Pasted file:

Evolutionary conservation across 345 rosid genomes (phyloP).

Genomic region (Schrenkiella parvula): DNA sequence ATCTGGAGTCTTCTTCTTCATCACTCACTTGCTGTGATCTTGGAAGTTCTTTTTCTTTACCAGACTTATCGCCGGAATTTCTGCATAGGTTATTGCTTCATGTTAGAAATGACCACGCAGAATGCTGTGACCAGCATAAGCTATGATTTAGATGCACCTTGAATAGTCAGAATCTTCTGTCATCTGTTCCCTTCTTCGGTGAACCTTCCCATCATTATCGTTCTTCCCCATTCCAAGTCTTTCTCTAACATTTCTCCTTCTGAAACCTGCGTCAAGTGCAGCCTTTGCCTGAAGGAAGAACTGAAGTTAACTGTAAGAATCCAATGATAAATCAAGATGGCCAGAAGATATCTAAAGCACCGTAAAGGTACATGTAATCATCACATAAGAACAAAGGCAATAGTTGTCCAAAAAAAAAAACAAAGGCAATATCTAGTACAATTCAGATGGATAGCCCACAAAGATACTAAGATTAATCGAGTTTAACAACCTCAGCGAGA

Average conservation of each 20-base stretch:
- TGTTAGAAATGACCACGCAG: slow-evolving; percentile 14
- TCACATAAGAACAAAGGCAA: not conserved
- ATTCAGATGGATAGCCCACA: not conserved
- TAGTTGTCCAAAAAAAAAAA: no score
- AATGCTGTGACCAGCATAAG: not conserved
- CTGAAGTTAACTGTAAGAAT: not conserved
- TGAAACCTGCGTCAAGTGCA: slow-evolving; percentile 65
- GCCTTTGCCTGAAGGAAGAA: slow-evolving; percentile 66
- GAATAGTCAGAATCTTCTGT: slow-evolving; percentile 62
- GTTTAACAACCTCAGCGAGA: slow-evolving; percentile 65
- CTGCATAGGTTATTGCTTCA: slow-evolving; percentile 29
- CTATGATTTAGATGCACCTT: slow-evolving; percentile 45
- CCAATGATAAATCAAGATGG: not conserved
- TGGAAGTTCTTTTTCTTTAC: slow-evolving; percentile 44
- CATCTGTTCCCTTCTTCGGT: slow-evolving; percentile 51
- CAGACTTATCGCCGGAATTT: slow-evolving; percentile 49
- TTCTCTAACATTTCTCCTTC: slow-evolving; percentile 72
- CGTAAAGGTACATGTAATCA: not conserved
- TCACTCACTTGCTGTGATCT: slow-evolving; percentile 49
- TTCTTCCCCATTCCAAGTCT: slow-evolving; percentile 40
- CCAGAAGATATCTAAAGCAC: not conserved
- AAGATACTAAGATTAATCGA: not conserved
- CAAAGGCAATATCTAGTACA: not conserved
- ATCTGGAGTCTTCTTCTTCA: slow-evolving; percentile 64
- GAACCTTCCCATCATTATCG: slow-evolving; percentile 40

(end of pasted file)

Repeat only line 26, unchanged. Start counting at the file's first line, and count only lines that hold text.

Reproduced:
- CAAAGGCAATATCTAGTACA: not conserved